Edit: Glancing over this again, it struck me that the title may be interpreted as being mean. Sorry about that. It wasn’t my intent. I was trying to be constructive and I really like that analogy. The original post is mostly reasonable other than on this one point that I thought was important to call […]

Shortest posterior intervals

By default we use central posterior intervals. For example, the central 95% interval is the (2.5%, 97.5%) quantiles. But sometimes the central interval doesn’t seem right. This came up recently with a coronavirus testing example, where the posterior distribution for the parameter of interest was asymmetric so that the central interval is not such a […]

Validating Bayesian model comparison using fake data

A neuroscience graduate student named James writes in with a question regarding validating Bayesian model comparison using synthetic data: I [James] perform an experiment and collect real data. I want to determine which of 2 candidate models best accounts for the data. I perform (approximate) Bayesian model comparison (e.g., using BIC – not ideal I […]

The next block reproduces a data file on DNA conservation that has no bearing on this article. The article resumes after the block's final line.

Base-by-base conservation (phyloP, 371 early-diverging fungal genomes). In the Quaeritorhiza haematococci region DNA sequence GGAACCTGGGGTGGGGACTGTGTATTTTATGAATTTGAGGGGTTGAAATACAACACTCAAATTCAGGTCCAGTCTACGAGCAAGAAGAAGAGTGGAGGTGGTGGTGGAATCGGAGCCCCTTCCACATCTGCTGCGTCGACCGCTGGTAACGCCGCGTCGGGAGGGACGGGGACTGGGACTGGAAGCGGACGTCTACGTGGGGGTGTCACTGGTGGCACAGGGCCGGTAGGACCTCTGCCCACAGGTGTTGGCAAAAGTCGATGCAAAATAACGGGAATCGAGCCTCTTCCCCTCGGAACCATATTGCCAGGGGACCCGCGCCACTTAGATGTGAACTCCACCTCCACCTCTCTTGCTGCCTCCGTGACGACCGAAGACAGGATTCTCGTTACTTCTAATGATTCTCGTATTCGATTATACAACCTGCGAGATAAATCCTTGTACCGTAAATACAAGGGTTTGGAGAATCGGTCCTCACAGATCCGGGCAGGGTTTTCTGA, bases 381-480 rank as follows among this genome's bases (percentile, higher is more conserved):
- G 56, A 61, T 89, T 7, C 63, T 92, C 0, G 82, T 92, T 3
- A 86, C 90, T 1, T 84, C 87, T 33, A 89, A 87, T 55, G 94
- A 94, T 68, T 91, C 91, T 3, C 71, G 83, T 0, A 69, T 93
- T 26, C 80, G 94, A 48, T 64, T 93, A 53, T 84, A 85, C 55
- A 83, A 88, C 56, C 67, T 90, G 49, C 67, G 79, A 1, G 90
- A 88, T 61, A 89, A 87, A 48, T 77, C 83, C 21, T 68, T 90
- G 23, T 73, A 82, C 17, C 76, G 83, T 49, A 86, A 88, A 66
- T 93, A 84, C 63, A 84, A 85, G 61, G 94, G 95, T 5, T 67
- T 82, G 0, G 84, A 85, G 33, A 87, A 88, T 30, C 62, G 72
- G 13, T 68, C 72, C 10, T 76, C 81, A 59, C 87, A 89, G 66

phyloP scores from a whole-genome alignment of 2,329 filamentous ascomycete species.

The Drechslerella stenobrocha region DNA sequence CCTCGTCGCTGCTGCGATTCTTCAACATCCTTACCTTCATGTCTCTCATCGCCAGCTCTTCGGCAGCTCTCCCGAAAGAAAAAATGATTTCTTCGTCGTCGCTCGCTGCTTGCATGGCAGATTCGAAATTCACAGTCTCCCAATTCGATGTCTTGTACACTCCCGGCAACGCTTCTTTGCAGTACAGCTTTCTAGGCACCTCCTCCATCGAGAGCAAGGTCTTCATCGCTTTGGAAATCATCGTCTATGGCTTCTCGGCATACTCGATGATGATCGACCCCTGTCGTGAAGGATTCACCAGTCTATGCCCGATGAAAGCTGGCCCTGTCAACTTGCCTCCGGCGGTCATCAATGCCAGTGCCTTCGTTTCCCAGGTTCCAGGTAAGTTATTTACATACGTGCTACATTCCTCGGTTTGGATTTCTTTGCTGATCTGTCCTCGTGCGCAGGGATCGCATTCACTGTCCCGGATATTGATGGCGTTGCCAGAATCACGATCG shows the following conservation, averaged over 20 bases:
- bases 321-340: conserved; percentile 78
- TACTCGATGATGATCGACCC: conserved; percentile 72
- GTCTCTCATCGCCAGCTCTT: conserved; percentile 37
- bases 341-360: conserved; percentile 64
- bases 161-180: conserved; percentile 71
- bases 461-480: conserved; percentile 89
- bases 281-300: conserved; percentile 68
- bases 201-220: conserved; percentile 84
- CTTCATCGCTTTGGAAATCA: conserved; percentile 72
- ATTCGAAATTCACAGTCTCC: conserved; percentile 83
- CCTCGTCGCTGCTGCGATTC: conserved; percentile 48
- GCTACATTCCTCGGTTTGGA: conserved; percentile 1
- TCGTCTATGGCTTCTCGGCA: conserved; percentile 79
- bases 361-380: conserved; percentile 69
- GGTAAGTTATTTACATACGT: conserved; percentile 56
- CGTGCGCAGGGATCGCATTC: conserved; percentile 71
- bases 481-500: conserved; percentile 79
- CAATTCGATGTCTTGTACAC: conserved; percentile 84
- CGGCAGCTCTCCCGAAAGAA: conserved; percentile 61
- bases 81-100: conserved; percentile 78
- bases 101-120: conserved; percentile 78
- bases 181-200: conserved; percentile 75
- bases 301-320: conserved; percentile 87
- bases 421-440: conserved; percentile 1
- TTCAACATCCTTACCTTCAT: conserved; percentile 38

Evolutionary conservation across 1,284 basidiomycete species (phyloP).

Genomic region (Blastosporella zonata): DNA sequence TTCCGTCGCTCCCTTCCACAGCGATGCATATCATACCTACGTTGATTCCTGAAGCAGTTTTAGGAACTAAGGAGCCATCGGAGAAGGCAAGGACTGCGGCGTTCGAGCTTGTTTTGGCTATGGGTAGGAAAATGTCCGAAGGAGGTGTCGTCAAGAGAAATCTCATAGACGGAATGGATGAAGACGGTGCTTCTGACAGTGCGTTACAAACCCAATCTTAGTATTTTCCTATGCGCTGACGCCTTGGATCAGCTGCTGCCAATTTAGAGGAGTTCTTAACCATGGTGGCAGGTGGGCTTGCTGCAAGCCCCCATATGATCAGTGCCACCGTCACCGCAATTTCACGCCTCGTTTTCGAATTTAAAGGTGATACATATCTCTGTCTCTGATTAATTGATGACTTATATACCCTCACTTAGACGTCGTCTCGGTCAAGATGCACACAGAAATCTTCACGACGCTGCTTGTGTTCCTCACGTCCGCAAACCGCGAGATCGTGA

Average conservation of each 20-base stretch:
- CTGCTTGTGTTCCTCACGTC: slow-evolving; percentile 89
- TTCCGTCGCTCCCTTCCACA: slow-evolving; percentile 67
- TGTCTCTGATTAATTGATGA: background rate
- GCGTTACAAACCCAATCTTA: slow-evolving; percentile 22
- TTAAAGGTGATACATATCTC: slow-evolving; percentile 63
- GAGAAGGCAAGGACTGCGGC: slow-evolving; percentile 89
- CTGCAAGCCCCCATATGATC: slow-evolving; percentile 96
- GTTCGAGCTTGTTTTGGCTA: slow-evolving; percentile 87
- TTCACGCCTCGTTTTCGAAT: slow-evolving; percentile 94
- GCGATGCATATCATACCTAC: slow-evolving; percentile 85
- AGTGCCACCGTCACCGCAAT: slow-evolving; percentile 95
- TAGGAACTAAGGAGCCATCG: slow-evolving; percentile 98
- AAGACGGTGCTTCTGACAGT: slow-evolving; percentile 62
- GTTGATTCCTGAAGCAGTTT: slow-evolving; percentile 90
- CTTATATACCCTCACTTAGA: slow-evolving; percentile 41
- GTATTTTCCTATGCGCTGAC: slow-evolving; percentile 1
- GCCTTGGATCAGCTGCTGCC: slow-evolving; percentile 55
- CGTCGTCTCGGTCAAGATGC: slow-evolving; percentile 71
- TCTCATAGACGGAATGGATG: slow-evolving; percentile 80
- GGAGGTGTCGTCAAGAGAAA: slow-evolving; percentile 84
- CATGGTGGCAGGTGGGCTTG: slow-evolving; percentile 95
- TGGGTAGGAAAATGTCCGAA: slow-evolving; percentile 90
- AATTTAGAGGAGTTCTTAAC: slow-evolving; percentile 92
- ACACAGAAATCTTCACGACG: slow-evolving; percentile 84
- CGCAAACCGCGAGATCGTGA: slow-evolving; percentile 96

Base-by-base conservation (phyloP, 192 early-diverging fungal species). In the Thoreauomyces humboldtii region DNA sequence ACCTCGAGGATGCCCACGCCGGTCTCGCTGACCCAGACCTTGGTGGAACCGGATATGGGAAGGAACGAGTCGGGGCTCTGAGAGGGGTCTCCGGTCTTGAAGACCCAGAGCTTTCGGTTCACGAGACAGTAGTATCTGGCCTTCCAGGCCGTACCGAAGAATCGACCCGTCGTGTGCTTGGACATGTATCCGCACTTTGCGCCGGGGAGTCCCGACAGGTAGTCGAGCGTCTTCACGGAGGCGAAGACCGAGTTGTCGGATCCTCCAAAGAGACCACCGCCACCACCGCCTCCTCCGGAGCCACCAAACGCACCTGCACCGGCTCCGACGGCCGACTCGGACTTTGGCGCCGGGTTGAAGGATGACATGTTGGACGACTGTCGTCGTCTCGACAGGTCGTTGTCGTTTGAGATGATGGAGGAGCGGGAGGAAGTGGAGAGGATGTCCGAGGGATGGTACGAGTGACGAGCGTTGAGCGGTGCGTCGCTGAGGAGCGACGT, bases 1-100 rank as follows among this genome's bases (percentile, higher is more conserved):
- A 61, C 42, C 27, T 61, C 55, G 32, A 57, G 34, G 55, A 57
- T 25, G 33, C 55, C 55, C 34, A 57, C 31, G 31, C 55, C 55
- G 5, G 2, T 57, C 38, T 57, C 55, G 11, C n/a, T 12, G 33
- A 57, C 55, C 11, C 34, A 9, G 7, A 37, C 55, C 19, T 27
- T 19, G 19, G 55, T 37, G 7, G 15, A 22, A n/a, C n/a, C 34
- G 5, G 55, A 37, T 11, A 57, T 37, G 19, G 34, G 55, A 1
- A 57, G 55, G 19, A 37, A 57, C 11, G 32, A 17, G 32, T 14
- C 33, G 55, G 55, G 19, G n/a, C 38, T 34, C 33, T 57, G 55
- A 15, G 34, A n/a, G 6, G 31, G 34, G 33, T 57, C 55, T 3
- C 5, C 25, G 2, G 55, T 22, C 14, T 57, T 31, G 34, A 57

Stacking for Non-mixing Bayesian Computations: The Curse and Blessing of Multimodal Posteriors

Yuling, Aki, and I write: When working with multimodal Bayesian posterior distributions, Markov chain Monte Carlo (MCMC) algorithms can have difficulty moving between modes, and default variational or mode-based approximate inferences will understate posterior uncertainty. And, even if the most important modes can be found, it is difficult to evaluate their relative weights in the […]

Aki’s talk about reference models in model selection in Laplace’s demon series